O'Brien v. O'Brien, 266 N.C. 502 (1966)

Feb. 4, 1966 · Supreme Court of North Carolina
266 N.C. 502


(Filed 4 February, 1966.)

1. Divorce and Alimony § 13—

A separation agreement legalizes tbe separation, and in tbe husband’s suit for divorce on tbe ground of more than two years’ separation after the execution of tbe agreement tbe wife may not maintain that the separation was tbe result of bis wrongful abandonment of her.

2. Same— Husband’s failure to make payments for support of children is not defense to his action for divorce on ground of separation.

Where it appears in tbe husband’s action for divorce on tbe ground of separation that be bad made payments for tbe support of bis children in accordance with tbe order theretofore entered in tbe cause, tbe wife is not entitled to introduce orders entered in her prior separate action on the separation agreement bolding tbe husband in contempt for failure to make payments in accordance with a prior order entered in that cause, or an order entered in still another action instituted by her, decreeing that tbe wife was entitled to a stipulated sum under tbe terms of tbe separation agreement, such orders not having been pleaded as affirmative defenses to tbe husband’s right to divorce on tbe ground of separation.

3. Divorce and Alimony § 20—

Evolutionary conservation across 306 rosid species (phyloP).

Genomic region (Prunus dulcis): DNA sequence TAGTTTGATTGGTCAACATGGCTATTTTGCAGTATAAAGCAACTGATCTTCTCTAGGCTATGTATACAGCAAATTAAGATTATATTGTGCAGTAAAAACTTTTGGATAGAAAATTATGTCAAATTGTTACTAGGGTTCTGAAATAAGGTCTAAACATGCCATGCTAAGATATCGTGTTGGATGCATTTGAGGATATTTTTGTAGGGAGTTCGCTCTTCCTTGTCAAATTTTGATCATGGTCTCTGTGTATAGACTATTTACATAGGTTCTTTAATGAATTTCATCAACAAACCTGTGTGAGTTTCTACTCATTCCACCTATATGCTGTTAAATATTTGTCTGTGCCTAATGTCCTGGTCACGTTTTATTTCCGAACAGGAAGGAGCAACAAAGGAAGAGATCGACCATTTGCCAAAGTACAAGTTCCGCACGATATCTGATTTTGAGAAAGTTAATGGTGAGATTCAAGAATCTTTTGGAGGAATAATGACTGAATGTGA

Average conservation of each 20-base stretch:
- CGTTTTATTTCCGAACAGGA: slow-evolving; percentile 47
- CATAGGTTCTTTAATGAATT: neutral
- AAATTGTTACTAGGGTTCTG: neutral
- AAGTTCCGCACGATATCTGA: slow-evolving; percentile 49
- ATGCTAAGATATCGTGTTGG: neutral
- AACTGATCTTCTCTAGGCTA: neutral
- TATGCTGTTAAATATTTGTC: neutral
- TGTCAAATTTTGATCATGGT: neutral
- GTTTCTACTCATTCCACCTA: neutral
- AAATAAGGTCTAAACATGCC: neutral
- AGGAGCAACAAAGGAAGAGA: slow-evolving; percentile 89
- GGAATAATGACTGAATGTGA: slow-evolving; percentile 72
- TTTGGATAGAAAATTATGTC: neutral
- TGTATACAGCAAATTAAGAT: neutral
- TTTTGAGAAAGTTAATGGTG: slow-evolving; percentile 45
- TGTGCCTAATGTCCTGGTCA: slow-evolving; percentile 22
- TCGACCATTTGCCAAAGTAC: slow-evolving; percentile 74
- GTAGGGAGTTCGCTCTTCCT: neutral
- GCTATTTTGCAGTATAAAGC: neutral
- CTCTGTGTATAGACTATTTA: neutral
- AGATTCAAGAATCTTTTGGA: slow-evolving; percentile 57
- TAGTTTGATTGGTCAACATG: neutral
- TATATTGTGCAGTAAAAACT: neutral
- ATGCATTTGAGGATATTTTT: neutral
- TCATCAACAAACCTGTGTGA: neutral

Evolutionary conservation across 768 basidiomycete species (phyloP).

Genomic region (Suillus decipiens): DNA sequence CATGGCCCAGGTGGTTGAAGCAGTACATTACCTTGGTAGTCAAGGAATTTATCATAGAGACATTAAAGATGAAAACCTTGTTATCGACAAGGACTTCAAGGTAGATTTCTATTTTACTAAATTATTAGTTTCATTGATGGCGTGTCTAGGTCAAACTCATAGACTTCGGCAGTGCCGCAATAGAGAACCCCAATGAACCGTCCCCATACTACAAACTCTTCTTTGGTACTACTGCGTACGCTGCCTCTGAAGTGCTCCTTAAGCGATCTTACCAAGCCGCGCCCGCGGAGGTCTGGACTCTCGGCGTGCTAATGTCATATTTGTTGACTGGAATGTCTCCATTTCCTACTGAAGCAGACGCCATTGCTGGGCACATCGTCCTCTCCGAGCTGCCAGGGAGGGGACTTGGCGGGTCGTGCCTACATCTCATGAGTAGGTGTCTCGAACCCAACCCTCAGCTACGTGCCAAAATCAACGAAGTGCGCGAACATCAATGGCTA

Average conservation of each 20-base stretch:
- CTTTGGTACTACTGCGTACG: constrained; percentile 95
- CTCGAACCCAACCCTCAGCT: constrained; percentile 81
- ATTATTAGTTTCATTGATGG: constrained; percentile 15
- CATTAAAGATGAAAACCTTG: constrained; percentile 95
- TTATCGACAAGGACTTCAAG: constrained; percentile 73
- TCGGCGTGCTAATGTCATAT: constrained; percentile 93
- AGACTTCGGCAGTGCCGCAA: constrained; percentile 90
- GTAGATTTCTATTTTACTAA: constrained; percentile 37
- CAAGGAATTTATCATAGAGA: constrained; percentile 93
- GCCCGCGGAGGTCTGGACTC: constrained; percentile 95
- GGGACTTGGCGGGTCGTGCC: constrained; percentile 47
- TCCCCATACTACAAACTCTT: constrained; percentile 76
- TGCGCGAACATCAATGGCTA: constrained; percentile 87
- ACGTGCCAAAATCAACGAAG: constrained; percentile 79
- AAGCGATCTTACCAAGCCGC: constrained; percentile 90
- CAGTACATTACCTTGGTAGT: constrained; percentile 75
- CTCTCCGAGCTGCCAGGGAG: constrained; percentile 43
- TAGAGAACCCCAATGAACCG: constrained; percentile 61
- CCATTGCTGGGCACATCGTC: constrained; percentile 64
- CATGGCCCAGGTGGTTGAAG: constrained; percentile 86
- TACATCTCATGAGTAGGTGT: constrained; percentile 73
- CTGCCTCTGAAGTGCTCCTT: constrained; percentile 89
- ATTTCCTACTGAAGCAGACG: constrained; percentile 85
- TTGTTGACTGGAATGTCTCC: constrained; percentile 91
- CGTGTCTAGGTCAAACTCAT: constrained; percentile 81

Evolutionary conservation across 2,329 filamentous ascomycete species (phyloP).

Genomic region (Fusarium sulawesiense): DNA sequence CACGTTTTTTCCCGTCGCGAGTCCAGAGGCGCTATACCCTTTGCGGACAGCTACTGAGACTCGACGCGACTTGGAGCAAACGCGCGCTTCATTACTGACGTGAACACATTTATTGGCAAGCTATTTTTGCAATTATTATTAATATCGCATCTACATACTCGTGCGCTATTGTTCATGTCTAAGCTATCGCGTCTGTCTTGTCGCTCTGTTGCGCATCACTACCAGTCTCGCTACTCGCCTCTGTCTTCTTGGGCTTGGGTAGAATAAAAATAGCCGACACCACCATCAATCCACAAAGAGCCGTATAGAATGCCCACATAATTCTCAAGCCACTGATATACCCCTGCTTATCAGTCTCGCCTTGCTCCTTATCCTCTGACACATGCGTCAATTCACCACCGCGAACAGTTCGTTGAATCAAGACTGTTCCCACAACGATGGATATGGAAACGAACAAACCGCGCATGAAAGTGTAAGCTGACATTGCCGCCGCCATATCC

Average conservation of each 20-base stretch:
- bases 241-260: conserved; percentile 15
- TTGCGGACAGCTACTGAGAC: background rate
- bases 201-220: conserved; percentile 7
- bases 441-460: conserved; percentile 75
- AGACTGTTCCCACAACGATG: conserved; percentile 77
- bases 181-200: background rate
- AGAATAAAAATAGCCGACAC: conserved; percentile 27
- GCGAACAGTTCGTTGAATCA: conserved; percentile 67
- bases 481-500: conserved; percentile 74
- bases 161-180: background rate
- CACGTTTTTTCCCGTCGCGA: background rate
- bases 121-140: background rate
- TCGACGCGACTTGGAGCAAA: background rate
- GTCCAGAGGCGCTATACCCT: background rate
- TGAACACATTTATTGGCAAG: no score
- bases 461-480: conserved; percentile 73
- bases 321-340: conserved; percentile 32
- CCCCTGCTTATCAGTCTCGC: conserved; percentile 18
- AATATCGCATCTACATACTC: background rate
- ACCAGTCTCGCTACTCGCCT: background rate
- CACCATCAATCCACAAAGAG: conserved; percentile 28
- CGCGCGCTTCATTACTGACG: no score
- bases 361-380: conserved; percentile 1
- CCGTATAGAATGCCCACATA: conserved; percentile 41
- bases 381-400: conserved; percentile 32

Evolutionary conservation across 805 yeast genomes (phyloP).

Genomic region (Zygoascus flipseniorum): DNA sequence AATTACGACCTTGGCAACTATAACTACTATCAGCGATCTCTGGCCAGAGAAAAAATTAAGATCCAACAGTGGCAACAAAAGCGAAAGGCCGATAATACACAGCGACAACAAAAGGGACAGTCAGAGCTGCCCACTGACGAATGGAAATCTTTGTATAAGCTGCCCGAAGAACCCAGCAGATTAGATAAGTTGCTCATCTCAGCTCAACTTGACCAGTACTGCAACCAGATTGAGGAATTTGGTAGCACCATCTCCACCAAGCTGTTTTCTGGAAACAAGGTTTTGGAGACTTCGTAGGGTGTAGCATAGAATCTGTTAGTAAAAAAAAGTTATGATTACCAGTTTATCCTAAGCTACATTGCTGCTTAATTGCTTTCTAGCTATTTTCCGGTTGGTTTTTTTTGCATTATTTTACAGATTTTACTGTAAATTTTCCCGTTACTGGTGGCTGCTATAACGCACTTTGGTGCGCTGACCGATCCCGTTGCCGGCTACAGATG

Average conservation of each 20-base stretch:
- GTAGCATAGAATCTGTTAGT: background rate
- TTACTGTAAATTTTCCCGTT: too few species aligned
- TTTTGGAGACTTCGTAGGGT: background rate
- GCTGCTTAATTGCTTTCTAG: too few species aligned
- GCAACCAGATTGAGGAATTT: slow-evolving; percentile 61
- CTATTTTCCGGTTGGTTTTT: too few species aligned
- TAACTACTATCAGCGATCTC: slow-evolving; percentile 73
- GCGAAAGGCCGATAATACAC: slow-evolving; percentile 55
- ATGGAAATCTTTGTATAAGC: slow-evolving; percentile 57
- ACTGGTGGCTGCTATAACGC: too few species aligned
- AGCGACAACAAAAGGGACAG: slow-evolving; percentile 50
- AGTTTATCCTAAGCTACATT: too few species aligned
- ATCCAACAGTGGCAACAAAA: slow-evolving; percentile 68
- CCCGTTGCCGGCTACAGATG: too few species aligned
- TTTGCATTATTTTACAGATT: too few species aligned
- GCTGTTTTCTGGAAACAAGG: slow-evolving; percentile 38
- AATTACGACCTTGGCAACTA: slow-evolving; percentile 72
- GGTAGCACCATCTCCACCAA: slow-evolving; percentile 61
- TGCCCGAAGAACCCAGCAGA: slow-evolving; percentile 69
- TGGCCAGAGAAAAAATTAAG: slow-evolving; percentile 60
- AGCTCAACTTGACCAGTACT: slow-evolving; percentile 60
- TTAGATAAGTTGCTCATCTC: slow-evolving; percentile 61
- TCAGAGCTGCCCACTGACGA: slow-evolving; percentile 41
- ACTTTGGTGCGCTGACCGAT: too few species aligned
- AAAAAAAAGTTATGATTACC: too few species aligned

Ordinarily, a decree of divorce on tbe ground of separation does not destroy tbe wife’s right to receive alimony or other benefits provided for her under prior judgment or decree. G.S. 50-11.

4. Divorce and Alimony § 13; Trial § 3—

Even though tbe husband is in contempt of court for failure to make payments for tbe support of bis wife and children as required by orders entered in separate actions instituted by her, her motion for continuance of bis subsequent action for divorce on tbe ground of separation is still addressed to tbe discretion of court, and when tbe uneontradicted evidence discloses that tbe husband bad made all payments for tbe support of bis children in accordance with tbe prior order entered in bis action for divorce, tbe court’s order in refusing to continue his action will not be disturbed.

Appeal by defendant from Olive, E.J., April 5, 1965, Civil Session of FORSYTH.

Plaintiff (husband) instituted this action July 10, 1963, under G.S. 50-6 for absolute divorce on the ground of two years separation.

Plaintiff’s allegations as to (1) residence, (2) marriage on November 10, 1935, (3) separation on January 17, 1960, and continuously thereafter, (4) names and ages of the four children, were admitted in an answer filed by defendant on July 30, 1963. Defendant alleged as a “further” defense that the separation was caused solely by plaintiff’s wrongful abandonment of defendant and the two minor children.